Mike Marsh’s book, Fishing North Carolina, shares his best-kept secrets for fishing 100 lakes, rivers, ponds, sounds and piers.
Fishing North Carolina ($26.60),
Inshore Angler – Carolina’s Small Boat Fishing Guide ($26.20),
Offshore Angler – Coastal Carolina’s Mackerel Boat Fishing Guide ($22.25)
mail a check or MO to:
1502 Ebb Drive
Wilmington, NC 28409
or visit www.mikemarshoutdoors.com for credit card orders.
Piedmont Lakes Fishing Report: June-July 2017
What to expect when you head out to fish the lakes of the Piedmont over the next few weeks. Get a clue from noted outdoor writer Mike Marsh.
Randy Moose, (Lyndon's Riverview Sports, 828-632-7889) said bass be busting crankbaits.
“The bass will be in post-spawn,” he said. “If you cast crankbaits to the secondary points and main lake points you will have some good action. I like the lures that run the middle depths,” he said. “A No. 5 Shad Rap or Bill Norman Deep Little N crankbait cast off a point is always good bet.”
Stripers will be hitting Zara Spooks and other walk-the-dog topwater lures. They will also hit bucktail jigs, Redfins and Storm Swimbaits cast to the points. The best striper action will occur at dawn and dusk.
Crappie anglers should find the deeper brush piles to have a chance of catching anything. Minnows work best for summer crappie, but some anglers use Bobby Garland jigs.
Blue and channel catfish will be biting cut baits and stink baits. Flatheads will eat live shad or bream.
Anglers will catch bluegills and shellcrackers by casting float rigs baited with crickets to the docks and around the stickups in the coves.
Capt. Gus Gustafson (Fishing With Gus, 704-617-6812) said bass fishing would catch fantastic.
Capt. Gus Gustafson (Fishing with Gus, 704-617-6812) said the biggest blue catfish bite in summer.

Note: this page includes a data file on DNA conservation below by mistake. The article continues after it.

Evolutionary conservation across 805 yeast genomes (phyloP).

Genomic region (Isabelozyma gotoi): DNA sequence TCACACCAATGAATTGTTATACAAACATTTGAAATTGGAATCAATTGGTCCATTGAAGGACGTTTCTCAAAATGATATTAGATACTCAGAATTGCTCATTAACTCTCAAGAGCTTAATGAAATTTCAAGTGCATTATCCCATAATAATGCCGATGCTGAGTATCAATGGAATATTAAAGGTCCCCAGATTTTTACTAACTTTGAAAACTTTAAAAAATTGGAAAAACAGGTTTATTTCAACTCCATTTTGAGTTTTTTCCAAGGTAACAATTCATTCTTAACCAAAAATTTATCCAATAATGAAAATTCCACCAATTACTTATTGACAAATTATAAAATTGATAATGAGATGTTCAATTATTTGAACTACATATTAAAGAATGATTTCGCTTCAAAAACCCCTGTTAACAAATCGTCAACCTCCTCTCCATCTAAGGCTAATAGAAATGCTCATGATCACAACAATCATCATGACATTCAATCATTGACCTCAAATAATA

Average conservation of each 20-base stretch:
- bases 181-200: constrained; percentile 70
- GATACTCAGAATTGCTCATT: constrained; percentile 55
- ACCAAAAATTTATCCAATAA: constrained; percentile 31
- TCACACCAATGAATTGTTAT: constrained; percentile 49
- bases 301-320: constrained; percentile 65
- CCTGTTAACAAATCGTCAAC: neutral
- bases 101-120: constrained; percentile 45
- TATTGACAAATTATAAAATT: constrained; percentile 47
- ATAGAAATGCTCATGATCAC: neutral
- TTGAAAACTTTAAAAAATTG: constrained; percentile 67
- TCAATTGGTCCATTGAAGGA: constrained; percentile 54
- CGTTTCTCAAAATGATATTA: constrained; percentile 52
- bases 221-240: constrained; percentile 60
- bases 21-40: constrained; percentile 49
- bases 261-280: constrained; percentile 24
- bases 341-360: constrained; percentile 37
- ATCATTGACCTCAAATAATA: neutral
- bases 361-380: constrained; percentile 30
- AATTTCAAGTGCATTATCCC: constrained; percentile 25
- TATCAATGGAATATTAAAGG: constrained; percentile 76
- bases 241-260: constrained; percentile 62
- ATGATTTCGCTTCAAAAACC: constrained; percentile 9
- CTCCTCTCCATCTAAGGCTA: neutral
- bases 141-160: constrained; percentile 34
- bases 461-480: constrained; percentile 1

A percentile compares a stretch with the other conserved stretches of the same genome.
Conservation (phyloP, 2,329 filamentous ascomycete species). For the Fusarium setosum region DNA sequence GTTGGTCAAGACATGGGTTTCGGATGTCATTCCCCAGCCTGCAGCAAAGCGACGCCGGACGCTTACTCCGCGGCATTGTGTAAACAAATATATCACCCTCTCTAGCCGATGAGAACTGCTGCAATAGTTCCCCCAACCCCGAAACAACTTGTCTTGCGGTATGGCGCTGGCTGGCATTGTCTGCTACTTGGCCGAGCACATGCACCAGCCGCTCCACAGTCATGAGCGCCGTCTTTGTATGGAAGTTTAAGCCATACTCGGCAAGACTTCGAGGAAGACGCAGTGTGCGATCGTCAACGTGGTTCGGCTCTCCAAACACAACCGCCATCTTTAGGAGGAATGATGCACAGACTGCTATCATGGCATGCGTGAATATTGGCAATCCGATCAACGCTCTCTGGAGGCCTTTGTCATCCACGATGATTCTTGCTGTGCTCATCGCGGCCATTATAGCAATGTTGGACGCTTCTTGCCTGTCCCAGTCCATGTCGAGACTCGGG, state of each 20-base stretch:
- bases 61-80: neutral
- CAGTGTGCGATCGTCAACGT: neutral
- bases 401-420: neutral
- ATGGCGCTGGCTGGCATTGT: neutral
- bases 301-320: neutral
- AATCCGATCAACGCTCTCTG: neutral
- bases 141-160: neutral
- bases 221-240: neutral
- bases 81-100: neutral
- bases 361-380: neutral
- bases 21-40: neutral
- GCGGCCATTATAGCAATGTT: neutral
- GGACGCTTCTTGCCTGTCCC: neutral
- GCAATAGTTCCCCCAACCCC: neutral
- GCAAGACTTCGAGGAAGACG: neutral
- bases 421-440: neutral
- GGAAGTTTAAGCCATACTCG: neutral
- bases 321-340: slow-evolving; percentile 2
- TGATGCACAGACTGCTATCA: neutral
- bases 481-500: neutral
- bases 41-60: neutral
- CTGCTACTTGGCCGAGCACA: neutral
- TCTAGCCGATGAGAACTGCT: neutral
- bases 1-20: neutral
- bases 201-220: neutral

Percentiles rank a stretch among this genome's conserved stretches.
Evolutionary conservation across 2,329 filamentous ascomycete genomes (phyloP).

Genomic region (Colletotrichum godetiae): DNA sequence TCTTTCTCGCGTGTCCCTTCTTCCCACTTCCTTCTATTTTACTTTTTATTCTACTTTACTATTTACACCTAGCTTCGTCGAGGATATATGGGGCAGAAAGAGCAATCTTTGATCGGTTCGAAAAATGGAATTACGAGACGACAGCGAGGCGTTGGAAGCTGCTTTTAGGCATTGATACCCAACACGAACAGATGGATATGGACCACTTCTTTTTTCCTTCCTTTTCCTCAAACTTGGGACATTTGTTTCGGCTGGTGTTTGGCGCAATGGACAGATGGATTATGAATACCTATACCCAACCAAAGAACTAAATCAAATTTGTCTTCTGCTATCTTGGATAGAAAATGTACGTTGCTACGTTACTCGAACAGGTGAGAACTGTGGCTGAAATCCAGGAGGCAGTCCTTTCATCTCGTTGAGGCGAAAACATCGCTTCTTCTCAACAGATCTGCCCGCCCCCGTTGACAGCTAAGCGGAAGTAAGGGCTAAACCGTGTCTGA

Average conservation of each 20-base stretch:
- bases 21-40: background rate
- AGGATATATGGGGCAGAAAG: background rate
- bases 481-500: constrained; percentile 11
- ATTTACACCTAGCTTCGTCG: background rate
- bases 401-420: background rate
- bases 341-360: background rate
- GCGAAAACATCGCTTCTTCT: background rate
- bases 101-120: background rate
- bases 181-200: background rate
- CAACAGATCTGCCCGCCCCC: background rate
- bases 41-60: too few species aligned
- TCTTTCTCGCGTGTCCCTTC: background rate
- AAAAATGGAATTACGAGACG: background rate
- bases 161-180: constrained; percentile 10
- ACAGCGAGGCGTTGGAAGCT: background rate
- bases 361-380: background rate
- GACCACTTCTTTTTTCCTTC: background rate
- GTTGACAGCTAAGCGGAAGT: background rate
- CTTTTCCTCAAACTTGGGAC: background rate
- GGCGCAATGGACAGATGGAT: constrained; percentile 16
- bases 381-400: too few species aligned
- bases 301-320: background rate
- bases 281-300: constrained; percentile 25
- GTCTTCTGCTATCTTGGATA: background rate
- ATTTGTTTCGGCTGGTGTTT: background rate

“We can catch 10 to 30 catfish a day,” he said. “Most of them will be between 10 and 15 pounds. Some of the biggest are above the NC 150 Bridge, where you should be able to catch a 50-pounder.”
The best bait for blue catfish is chicken parts laced with garlic powder. Flathead catfish bite live white perch fished on float rigs or on the bottom.
White perch will strike cut baits in 15 to 20 feet of water. Spoons, jigs and spinners will catch them.
Spotted bass will be off the rocky points early in the day. The best way to catch them is by watching for the schools and casting topwater walkers, chuggers, poppers and ploppers. As the day gets brighter, they move to the deeper drop-offs. That is when anglers should switch to casting crankbaits and jerk baits.
The best largemouth bass fishing will occur north of the NC 150 Bridge. Boat docks will attract the most fish. To beat the boat traffic and heat, try casting soft plastics and crankbaits around boat docks with lights at night.
Crappie will bite at the brush piles in 15 to 25 feet of water. Jigs and minnows will catch them. Fishing at night under the bridges using lights to attract crappie is a great way to catch them in summer.
Jerry Neeley (Carolina’s Fishing Guide Service, 704-678-1043) said crappie anglers would be happy.
“If you want to catch bass, hit the points early and late,” he said. “Small spinners and topwater chuggers are the best lures. I like Rooster Tails and Road Runners. After 10 a.m., I switch to Carolina rigs under the piers because bass head for the shade.”
Crappie will bite 1/16-ounce jigs trolled on 6-pound test lines in the creeks. The best colors are chartreuse, white, pink and purple. If trolling is not working, anglers should shoot jigs under deeper docks. Brush piles in 20 feet of water are another good place to try.
Anglers can troll minnows on tight lines in 20 to 35 feet of water to catch white perch. Anglers can locate them with a depth-finder. Good creeks for white perch and crappie are Big Allison, Little Allison, Boyds and Beaver Dam.
Blue and channel catfish will bite cut white perch in the same creeks and fishing near the perch schools is the best bet. Anglers should begin fishing the shallows at dawn before moving to main lake flats with 30 to 40 feet of water as the day heats up.
Shellcrackers will be on the beds in shallow, sandy areas where creeks enter the lake. They will bite worms, crickets and wasp larvae cast on split shot rigs.
CAPT. GUS GUSTAFSON